Top 5 mistakes when people talk about Azure

A sad story

I recently got to talk to some people about Cloud technology and I tried to share my experience on this topic. I use to talk honestly to people, showing my point of view  gained with my everyday work and not based on my role in Microsoft.

In the past I used to work with a lot of technologies, and I’m still a big fan of Open Source (that’s one of the reason why I love software) and this seems to be an hot topic in Microsoft too since we are in the TOP 10 contributors on GitHub.

Both for my work and for my passion for technology, I always try to be active on social communities, blogs, conferences and hackathon, and in the last year I faced with a very sad story about Microsoft Azure and tons of urban myths related to it.


The problem

I’ve learned that when someone talks about technology there are two crucial factors of influence:

  • the good or bad experiences he/she had with it
  • his/her personal thoughs about the owner of the technology

Microsoft has been one of the leading tech company in the last 40 years, and one of most known product is for sure Windows… the so much hated (and sometime also loved) Operating System of the Redmond’s company.

I guess that a lot of people have experienced issues with Windows and I’m pretty sure that at least the 50% of them have seen a BSOD 


The problem is that you cannot jump to conclusion that all Microsoft’s products are bad and, primarily, you should not have a negative opinion of a Product/Service if you haven’t tried and stressed it for real. So the first trouble I struggle with in my job is to reset people’s bias about Azure and let them explore all the services and products offered by this platform, which has been recognized as one of the best Cloud solution on the market; after that I am ready to hear a real feedback.


The top 5 mistakes

The simplest way for me to make people think over Microsoft Azure is to explain why some thoughts are totally wrong, showing them how many benefits they can reach using it. 

1. I need a powerful Cloud platform for my complex infrastructure, I'm not developing a simple website!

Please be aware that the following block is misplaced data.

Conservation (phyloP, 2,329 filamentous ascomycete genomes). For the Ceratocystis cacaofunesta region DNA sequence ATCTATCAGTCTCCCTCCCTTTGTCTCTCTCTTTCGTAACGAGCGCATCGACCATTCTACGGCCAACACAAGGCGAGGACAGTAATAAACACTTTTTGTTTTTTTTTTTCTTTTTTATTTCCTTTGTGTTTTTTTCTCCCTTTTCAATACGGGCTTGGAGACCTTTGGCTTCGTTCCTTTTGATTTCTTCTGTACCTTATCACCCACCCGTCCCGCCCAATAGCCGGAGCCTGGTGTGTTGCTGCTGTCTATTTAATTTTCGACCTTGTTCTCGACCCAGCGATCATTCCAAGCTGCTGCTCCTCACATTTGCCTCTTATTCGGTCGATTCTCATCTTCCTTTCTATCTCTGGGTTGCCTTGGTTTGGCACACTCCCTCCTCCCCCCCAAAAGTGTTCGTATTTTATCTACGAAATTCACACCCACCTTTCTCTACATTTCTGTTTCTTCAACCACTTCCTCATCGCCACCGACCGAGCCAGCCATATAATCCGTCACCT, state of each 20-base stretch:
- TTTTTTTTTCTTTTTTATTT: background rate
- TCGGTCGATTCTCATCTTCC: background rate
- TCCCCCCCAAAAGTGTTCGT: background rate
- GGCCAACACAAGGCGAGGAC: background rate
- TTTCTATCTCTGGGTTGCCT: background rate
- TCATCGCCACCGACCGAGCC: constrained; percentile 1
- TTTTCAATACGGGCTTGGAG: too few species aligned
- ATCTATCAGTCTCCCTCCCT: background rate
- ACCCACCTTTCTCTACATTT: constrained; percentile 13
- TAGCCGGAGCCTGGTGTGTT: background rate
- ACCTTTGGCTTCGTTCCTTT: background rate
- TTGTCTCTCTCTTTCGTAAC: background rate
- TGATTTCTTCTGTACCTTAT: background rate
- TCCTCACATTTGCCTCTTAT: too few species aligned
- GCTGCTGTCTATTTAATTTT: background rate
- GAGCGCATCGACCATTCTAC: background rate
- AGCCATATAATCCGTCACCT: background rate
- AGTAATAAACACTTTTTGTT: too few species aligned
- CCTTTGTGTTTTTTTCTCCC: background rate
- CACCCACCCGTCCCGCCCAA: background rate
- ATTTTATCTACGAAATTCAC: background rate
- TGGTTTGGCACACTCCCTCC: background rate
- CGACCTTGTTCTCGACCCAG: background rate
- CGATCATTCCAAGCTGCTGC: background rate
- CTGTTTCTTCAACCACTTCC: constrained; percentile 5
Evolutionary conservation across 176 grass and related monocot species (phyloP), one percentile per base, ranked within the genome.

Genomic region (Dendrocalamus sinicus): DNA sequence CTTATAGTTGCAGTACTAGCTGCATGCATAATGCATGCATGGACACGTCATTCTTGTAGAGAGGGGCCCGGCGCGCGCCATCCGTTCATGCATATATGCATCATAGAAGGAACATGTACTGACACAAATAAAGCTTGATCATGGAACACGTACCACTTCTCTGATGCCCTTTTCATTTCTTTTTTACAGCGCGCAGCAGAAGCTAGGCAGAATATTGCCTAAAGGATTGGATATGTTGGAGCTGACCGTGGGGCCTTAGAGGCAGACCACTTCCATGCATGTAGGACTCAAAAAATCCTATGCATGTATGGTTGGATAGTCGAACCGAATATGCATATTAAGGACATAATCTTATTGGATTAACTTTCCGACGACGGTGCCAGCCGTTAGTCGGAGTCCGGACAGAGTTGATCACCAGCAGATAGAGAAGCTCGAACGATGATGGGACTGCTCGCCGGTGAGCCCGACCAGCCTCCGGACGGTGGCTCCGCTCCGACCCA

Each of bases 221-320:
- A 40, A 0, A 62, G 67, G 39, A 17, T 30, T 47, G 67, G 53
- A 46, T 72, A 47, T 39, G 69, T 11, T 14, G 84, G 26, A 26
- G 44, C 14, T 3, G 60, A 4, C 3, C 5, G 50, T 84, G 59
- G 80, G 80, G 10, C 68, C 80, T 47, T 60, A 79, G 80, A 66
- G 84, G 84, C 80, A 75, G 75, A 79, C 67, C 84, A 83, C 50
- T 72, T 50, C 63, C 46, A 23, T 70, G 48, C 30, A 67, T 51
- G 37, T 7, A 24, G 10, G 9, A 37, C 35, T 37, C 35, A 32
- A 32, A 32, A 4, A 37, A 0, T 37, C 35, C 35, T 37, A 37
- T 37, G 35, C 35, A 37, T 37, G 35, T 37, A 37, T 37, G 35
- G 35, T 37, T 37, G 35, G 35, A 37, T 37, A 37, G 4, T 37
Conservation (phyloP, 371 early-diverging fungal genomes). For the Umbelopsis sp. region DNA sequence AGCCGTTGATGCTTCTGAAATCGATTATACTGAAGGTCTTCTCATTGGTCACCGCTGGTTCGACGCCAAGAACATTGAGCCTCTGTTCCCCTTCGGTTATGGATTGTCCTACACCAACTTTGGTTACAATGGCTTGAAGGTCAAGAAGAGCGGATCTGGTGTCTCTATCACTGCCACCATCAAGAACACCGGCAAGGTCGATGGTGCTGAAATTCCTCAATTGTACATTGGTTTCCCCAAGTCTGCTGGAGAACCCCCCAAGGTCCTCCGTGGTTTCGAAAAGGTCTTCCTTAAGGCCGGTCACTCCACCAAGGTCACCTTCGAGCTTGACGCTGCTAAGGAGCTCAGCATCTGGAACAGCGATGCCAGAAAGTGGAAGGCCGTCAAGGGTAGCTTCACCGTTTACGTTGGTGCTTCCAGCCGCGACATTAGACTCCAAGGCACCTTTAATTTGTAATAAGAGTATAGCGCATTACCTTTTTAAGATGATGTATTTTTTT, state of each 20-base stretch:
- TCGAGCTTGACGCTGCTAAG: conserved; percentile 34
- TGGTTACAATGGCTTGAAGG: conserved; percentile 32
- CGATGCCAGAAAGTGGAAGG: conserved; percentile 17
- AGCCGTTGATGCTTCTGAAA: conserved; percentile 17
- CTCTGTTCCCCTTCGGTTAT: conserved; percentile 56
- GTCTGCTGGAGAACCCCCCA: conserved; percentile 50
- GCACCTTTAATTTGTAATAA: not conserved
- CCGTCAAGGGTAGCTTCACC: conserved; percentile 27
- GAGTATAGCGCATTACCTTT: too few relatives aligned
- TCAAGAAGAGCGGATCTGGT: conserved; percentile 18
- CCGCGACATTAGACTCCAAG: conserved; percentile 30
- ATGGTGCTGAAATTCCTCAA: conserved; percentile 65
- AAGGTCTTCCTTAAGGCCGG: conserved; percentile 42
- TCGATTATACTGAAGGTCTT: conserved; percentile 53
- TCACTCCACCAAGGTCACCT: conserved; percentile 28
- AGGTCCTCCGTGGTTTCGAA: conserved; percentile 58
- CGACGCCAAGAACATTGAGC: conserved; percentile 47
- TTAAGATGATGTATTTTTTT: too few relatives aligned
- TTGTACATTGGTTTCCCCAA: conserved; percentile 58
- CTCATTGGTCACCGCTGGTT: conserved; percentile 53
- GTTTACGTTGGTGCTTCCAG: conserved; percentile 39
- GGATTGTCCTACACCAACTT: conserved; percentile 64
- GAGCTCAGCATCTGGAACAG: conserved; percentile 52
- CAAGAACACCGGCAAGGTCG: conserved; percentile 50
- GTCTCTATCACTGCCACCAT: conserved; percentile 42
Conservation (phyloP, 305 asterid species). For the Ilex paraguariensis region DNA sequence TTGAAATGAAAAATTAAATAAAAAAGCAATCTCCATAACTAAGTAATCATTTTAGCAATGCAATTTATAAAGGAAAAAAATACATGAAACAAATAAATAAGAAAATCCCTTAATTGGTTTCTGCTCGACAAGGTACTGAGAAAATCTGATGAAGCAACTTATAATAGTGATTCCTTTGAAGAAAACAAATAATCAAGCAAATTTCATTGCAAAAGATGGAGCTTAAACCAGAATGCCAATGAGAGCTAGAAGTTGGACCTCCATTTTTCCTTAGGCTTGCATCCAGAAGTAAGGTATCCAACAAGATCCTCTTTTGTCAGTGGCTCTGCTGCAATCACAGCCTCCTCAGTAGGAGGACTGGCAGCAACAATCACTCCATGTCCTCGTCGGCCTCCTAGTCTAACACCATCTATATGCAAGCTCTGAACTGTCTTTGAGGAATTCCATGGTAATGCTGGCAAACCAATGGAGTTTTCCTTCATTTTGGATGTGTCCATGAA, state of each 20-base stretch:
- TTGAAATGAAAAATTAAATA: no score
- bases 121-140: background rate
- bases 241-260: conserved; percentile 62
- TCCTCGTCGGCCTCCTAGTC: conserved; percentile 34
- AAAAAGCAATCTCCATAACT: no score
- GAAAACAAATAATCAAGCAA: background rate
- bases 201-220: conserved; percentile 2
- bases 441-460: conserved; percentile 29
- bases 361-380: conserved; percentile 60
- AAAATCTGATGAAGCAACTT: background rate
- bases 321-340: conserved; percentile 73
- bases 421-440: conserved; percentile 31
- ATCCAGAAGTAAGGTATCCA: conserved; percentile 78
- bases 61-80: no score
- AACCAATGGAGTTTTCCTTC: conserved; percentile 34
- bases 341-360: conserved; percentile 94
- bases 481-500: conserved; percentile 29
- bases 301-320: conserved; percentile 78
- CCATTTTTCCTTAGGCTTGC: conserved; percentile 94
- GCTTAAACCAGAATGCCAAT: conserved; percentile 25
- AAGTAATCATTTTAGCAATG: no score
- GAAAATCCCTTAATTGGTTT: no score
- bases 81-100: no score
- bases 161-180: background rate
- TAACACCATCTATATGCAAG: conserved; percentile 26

This is for sure one of the worst thing I’ve ever heard from people. Azure is a complete cloud platform which offers a competitive and even more rich IaaS offering.


So if you are talking with someone who says this, he/she has probably never used, or explored in deep, Microsoft Azure! So just ignore this assertion and try to understand how you could use it to build even more a simple website. 

2. Sorry but for my business I need to use Linux OS and Open Source software, that’s why I’m forced to choose <other-name> provider instead of Microsoft

Nobody never said that you have product or technology lock-in when adopting Azure as Cloud provider, rather you can choose from a full range of Linux distributions like Red Hat, Ubuntu, CentOS, SUSE, and community-driven solutions like Chef, Puppet, and Docker. There are no constraints for your DEV team (a lot of PaaS products for example propose Node.js as development environment) and there’s a full compatibility with 3rd party components from Oracle, IBM, and SAP.

So if you do not choose Azure for your concerns about its Microsoft’s constraints, probably you don’t know (yet) the Open Source opportunities that Azure offers. 


3. Azure has less services than <other-name> Cloud provider

In the Cloud competition, Azure has to fight harder to fill the gap with other competitors on IaaS battlefield, but what I’ve learned in the past two years is that Microsoft Azure has the most complete, diversified and flexible PaaS offering on the market. To give you an idea of the number of available services here’s a nice “Periodic Table” picture by Concurrency, Inc:


Where each color represents an area of interest of the following list:



4. Microsoft pricing model is too complicated

I have to admit it, if you are a tech-guy and not a commercial, it’s not easy to understand all the pricing and financial aspect of Cloud, but there are 4 important things you should know about Azure Pricing Model:

  • No upfront costs
  • No termination fees
  • Pay only for what you use
  • Per minute billing

Said that, the best way to understand more about pricing and to estimate how much your infrastructure would cost, is to play with these two awesome tools:


5. I read on a <social-network-name> that Azure has less geographic replication and not so much datacenters for its cloud services. I prefer to choose <other-cloud-provider> because they are better distributed

I heard this from the CEO of a startup during an Hackathon few months ago, and I was very surprised about it because in my mind startups have (or should have) always an up-to-date knowhow and they should not have bias about providers. My honest opinion is this: as a startup you should work with everything available on the market, try all the services and explore more and more, since this will help your company to differentiate your business and to be open to all technologies.

Said that, the datacenter global distribution of Azure is public and available and despite of the “heard from a friend of mine” assertion, Azure is available in 34 regions around the world, with plans announced for 6 additional regions. This means that Microsoft guarantee an high level Privacy and a well defined strategy for Availability and Disaster Recovery for customers.



As a tech lover and professional worker I’ve learned that you must set your mood to “continuous learning” state, especially when talking about innovative and growing things like Cloud. I never put my personal opinion ahead facts, and if my point of view is different from a friend/colleague/partner/customer that is a good reason for me to further investigate and learn new things.